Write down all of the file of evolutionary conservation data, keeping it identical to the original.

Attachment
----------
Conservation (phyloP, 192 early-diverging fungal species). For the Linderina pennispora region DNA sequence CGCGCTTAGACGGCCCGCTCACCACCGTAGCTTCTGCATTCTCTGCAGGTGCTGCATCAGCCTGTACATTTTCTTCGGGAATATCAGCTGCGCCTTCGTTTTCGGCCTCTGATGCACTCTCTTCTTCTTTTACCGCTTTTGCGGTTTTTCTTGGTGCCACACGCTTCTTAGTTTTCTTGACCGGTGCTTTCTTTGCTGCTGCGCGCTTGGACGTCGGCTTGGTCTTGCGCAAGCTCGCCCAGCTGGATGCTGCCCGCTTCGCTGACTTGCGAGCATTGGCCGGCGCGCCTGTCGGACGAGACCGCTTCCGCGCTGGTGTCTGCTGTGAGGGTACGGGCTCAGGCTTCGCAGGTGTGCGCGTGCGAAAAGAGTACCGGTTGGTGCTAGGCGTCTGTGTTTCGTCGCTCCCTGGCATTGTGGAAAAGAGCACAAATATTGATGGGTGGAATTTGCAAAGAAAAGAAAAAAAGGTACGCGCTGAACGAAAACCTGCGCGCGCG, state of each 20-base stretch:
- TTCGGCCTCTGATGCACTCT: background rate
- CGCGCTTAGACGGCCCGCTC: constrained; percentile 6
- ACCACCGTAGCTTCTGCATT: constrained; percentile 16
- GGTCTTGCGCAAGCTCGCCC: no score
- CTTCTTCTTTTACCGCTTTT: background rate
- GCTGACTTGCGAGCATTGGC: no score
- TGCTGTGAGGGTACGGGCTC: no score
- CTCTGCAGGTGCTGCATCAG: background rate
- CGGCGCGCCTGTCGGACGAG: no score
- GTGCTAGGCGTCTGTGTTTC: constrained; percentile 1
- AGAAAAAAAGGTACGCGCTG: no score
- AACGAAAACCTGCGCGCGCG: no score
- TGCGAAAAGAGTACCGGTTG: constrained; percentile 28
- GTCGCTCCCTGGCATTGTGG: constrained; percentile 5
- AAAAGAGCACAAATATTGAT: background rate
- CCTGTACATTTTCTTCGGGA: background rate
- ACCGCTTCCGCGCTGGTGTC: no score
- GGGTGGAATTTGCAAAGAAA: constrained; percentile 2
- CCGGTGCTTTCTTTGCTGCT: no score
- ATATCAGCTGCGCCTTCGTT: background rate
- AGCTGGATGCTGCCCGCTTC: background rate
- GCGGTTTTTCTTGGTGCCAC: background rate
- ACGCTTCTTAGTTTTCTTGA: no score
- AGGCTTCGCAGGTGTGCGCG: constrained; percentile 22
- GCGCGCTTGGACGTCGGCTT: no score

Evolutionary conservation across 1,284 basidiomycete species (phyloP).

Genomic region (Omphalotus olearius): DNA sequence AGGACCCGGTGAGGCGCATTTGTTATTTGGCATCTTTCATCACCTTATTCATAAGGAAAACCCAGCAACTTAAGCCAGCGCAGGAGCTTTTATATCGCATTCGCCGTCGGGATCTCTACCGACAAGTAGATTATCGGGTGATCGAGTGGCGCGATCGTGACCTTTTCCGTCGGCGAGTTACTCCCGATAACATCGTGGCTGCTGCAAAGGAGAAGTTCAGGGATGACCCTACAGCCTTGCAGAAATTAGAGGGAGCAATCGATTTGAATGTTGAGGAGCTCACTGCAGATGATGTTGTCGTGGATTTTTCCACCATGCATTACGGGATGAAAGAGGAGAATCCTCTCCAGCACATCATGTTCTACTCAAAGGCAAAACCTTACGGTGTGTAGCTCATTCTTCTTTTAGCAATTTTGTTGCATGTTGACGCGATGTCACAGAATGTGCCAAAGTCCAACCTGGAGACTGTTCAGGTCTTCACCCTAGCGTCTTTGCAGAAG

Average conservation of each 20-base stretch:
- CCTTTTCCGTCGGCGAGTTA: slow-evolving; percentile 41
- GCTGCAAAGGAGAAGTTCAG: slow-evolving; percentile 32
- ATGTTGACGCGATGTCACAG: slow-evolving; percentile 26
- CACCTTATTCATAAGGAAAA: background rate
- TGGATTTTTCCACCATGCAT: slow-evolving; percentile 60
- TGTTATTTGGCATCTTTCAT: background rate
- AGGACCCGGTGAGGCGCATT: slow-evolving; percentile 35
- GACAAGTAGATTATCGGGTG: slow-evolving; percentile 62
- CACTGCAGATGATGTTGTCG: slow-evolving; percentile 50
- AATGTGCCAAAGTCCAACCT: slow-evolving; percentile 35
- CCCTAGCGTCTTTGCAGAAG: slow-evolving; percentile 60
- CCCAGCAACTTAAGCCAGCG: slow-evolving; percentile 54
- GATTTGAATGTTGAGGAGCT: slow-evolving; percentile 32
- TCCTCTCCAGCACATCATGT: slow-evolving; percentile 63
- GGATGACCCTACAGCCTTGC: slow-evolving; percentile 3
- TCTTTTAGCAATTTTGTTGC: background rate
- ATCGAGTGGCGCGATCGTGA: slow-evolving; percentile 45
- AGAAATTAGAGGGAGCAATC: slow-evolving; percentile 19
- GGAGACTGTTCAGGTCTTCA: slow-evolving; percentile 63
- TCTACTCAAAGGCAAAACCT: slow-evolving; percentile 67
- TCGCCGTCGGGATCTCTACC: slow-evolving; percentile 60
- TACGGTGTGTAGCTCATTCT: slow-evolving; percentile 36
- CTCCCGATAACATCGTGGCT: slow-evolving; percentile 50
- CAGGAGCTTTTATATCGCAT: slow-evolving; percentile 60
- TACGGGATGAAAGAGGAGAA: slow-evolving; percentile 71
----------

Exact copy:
Conservation (phyloP, 192 early-diverging fungal species). For the Linderina pennispora region DNA sequence CGCGCTTAGACGGCCCGCTCACCACCGTAGCTTCTGCATTCTCTGCAGGTGCTGCATCAGCCTGTACATTTTCTTCGGGAATATCAGCTGCGCCTTCGTTTTCGGCCTCTGATGCACTCTCTTCTTCTTTTACCGCTTTTGCGGTTTTTCTTGGTGCCACACGCTTCTTAGTTTTCTTGACCGGTGCTTTCTTTGCTGCTGCGCGCTTGGACGTCGGCTTGGTCTTGCGCAAGCTCGCCCAGCTGGATGCTGCCCGCTTCGCTGACTTGCGAGCATTGGCCGGCGCGCCTGTCGGACGAGACCGCTTCCGCGCTGGTGTCTGCTGTGAGGGTACGGGCTCAGGCTTCGCAGGTGTGCGCGTGCGAAAAGAGTACCGGTTGGTGCTAGGCGTCTGTGTTTCGTCGCTCCCTGGCATTGTGGAAAAGAGCACAAATATTGATGGGTGGAATTTGCAAAGAAAAGAAAAAAAGGTACGCGCTGAACGAAAACCTGCGCGCGCG, state of each 20-base stretch:
- TTCGGCCTCTGATGCACTCT: background rate
- CGCGCTTAGACGGCCCGCTC: constrained; percentile 6
- ACCACCGTAGCTTCTGCATT: constrained; percentile 16
- GGTCTTGCGCAAGCTCGCCC: no score
- CTTCTTCTTTTACCGCTTTT: background rate
- GCTGACTTGCGAGCATTGGC: no score
- TGCTGTGAGGGTACGGGCTC: no score
- CTCTGCAGGTGCTGCATCAG: background rate
- CGGCGCGCCTGTCGGACGAG: no score
- GTGCTAGGCGTCTGTGTTTC: constrained; percentile 1
- AGAAAAAAAGGTACGCGCTG: no score
- AACGAAAACCTGCGCGCGCG: no score
- TGCGAAAAGAGTACCGGTTG: constrained; percentile 28
- GTCGCTCCCTGGCATTGTGG: constrained; percentile 5
- AAAAGAGCACAAATATTGAT: background rate
- CCTGTACATTTTCTTCGGGA: background rate
- ACCGCTTCCGCGCTGGTGTC: no score
- GGGTGGAATTTGCAAAGAAA: constrained; percentile 2
- CCGGTGCTTTCTTTGCTGCT: no score
- ATATCAGCTGCGCCTTCGTT: background rate
- AGCTGGATGCTGCCCGCTTC: background rate
- GCGGTTTTTCTTGGTGCCAC: background rate
- ACGCTTCTTAGTTTTCTTGA: no score
- AGGCTTCGCAGGTGTGCGCG: constrained; percentile 22
- GCGCGCTTGGACGTCGGCTT: no score

Evolutionary conservation across 1,284 basidiomycete species (phyloP).

Genomic region (Omphalotus olearius): DNA sequence AGGACCCGGTGAGGCGCATTTGTTATTTGGCATCTTTCATCACCTTATTCATAAGGAAAACCCAGCAACTTAAGCCAGCGCAGGAGCTTTTATATCGCATTCGCCGTCGGGATCTCTACCGACAAGTAGATTATCGGGTGATCGAGTGGCGCGATCGTGACCTTTTCCGTCGGCGAGTTACTCCCGATAACATCGTGGCTGCTGCAAAGGAGAAGTTCAGGGATGACCCTACAGCCTTGCAGAAATTAGAGGGAGCAATCGATTTGAATGTTGAGGAGCTCACTGCAGATGATGTTGTCGTGGATTTTTCCACCATGCATTACGGGATGAAAGAGGAGAATCCTCTCCAGCACATCATGTTCTACTCAAAGGCAAAACCTTACGGTGTGTAGCTCATTCTTCTTTTAGCAATTTTGTTGCATGTTGACGCGATGTCACAGAATGTGCCAAAGTCCAACCTGGAGACTGTTCAGGTCTTCACCCTAGCGTCTTTGCAGAAG

Average conservation of each 20-base stretch:
- CCTTTTCCGTCGGCGAGTTA: slow-evolving; percentile 41
- GCTGCAAAGGAGAAGTTCAG: slow-evolving; percentile 32
- ATGTTGACGCGATGTCACAG: slow-evolving; percentile 26
- CACCTTATTCATAAGGAAAA: background rate
- TGGATTTTTCCACCATGCAT: slow-evolving; percentile 60
- TGTTATTTGGCATCTTTCAT: background rate
- AGGACCCGGTGAGGCGCATT: slow-evolving; percentile 35
- GACAAGTAGATTATCGGGTG: slow-evolving; percentile 62
- CACTGCAGATGATGTTGTCG: slow-evolving; percentile 50
- AATGTGCCAAAGTCCAACCT: slow-evolving; percentile 35
- CCCTAGCGTCTTTGCAGAAG: slow-evolving; percentile 60
- CCCAGCAACTTAAGCCAGCG: slow-evolving; percentile 54
- GATTTGAATGTTGAGGAGCT: slow-evolving; percentile 32
- TCCTCTCCAGCACATCATGT: slow-evolving; percentile 63
- GGATGACCCTACAGCCTTGC: slow-evolving; percentile 3
- TCTTTTAGCAATTTTGTTGC: background rate
- ATCGAGTGGCGCGATCGTGA: slow-evolving; percentile 45
- AGAAATTAGAGGGAGCAATC: slow-evolving; percentile 19
- GGAGACTGTTCAGGTCTTCA: slow-evolving; percentile 63
- TCTACTCAAAGGCAAAACCT: slow-evolving; percentile 67
- TCGCCGTCGGGATCTCTACC: slow-evolving; percentile 60
- TACGGTGTGTAGCTCATTCT: slow-evolving; percentile 36
- CTCCCGATAACATCGTGGCT: slow-evolving; percentile 50
- CAGGAGCTTTTATATCGCAT: slow-evolving; percentile 60
- TACGGGATGAAAGAGGAGAA: slow-evolving; percentile 71